I have a character who, maddened by the suicide of his son, chooses to destroy the company the young man worked for, holding them responsible.

He is a successful businessman who told his two children they must make their own way in the world. His daughter takes the challenge and thrives, but the son is weaker and a bit resentful. He expected their father to give them what they wanted, not a lesson in independence.

The son travels to Istanbul, gets a job but has no passion and little interest in it. He is fired after a few weeks. He tries halfheartedly to get another meaningless job and chooses to hang himself.

The businessman is guilt ridden and grief stricken. His choices seem to make sense to him, but are lost to reason.

My MC has been hired to protect the owner of the company that is his target of vengeance. MC is an assassin and the most effective way to do this job is kill this grieving man. He would rather find other solutions as the organization he works for tends to try and assist those who are suffering - even if it is in a drastic fashion. MC sees this man as more a potential client than target.

Is it reasonable to have someone maddened by grief and guilt be brought back to reason by a stranger after eight months or so?

I am not asking what to write, as I see the scene clearly. My question is more would such a change be credible considering the extreme stresses this character is under?

4 Answers 4


It is a long way from wishing someone dead, to being able to actually do it. Even having set out to kill that company-owner, can your businessman really pull the trigger?

Based on this, I would expect that on some level, your businessman would expect someone to stop him, even want someone to stop him. We have a sort of image in our mind of how the world works, getting away with murder doesn't sit well in that image. It's "not right".

Only, he has already set out on this journey. He has climbed the tree, and now he cannot get down. He cannot admit to himself that maybe killing that company-owner is not the way. And then somebody comes, and offers him a ladder - a way to get off that tree. He is being gently propelled in a direction some parts of him wants to go, and knows it is right that he should go, but he doesn't dare to go. You are right - he feels very strongly that he must extract this revenge, for his son. It's hard to give up of such an emotion, even if you know you should.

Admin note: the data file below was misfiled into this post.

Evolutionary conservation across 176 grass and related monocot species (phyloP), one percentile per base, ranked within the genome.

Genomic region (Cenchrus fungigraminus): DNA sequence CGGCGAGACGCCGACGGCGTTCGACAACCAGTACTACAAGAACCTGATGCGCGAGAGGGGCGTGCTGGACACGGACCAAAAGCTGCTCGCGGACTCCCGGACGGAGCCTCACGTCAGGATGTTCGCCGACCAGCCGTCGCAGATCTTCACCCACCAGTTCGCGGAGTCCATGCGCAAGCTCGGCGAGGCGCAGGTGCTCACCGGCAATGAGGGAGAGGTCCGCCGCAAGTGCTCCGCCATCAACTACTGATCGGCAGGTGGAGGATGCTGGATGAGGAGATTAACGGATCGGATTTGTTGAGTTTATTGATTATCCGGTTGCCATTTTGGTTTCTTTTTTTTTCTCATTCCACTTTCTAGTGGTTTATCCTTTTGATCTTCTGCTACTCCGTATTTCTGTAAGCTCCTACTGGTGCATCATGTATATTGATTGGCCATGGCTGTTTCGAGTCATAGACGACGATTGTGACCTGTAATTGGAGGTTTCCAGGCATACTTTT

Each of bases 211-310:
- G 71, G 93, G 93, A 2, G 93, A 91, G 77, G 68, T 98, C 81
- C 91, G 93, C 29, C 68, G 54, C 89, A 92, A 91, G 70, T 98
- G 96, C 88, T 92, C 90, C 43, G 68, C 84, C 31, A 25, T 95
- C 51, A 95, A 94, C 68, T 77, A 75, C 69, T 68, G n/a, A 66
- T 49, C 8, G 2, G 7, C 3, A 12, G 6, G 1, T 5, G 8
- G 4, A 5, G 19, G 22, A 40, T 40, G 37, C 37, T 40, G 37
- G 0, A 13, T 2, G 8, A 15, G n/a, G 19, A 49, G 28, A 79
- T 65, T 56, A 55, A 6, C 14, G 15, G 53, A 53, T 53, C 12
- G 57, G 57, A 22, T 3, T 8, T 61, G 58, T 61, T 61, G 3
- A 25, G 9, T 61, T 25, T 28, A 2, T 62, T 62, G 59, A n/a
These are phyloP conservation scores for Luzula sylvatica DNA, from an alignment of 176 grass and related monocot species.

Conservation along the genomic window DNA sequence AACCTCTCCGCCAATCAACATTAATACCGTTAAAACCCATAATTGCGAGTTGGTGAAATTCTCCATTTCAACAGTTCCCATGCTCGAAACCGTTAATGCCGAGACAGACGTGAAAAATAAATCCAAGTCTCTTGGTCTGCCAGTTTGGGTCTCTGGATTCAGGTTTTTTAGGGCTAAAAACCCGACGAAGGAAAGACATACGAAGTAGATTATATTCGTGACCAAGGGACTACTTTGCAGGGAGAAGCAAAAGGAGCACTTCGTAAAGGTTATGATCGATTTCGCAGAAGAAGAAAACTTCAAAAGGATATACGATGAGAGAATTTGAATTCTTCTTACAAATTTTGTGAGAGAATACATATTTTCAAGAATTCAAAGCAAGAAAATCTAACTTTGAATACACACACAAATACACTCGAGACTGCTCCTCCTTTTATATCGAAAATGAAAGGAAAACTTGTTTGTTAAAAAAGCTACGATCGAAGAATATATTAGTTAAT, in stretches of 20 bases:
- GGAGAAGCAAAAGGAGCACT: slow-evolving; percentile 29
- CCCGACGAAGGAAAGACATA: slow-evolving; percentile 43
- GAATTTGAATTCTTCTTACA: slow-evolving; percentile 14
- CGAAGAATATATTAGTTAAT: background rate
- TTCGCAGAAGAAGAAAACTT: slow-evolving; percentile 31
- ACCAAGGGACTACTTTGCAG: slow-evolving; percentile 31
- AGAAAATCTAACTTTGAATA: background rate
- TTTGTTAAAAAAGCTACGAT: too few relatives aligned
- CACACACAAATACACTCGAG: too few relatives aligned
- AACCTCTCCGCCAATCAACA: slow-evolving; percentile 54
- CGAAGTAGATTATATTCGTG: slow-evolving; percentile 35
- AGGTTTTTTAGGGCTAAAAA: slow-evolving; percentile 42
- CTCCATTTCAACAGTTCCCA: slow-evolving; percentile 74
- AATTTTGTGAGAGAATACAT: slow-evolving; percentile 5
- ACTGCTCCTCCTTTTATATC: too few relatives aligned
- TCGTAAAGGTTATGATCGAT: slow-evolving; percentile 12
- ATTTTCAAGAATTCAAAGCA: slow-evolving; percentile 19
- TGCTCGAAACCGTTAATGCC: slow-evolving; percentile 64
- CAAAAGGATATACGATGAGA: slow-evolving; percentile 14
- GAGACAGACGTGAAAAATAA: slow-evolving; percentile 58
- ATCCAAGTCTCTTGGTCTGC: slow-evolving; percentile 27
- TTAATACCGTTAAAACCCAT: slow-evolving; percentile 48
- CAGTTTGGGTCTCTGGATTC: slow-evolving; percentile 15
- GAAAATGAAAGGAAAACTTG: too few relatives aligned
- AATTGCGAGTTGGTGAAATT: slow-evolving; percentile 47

But that's the trick - he knows he should give up on this crazy idea. So yes, I think it is very believable that your assassin can convince him. (Provided the assassin can offer empathy etc.)

  • My assassin is quite capable of empathy. He also understands the rather toxic blend of guilt and grief having suffered it as a young boy - believing himself somehow responsible for the accidental death of their parents. His sister, a precocious and sophisticated twelve at the time, understood that bad things happen without it being anyone’s fault
    – Rasdashan
    Feb 15, 2019 at 4:51

Before we even consider redemption, you should consider the credibility of your character.

We consider any murderer to be deranged and in need of either correction or assistance. For a non deranged person, to be able to kill another human being, for whatever reason, takes a significant amount of emotional effort. As far as I know, most grieving parents do not go around killing people. They do not even plan on committing murder. In fact, when such things happen, they easily make it to the sensationalist pages of international news.

That is just to say that premeditated murder is not an easy walk. To make the premise of your climax believable you will need to present a profoundly deranged character, one that has snapped out of the normal rails of social behaviour. Until the reader knows that he can willingly and consciously harm another human being, they will always suspect that a final doubt leading to redemption is at hand. Anger and grief alone do not warrant action.

That being said, can your character redeem himself? Yes he can. A member of society that snaps into a murderous spiral inspires mental weakness. In fact your character is driven by the events, dominated by the environment surrounding him, and, from what you have told us, he does little to nothing to imprint his own decisions to the plot. Leverage this lack of will-power and you can have him repent at any time, cry over his misfortunes, and even apologise for his intent. No issue there.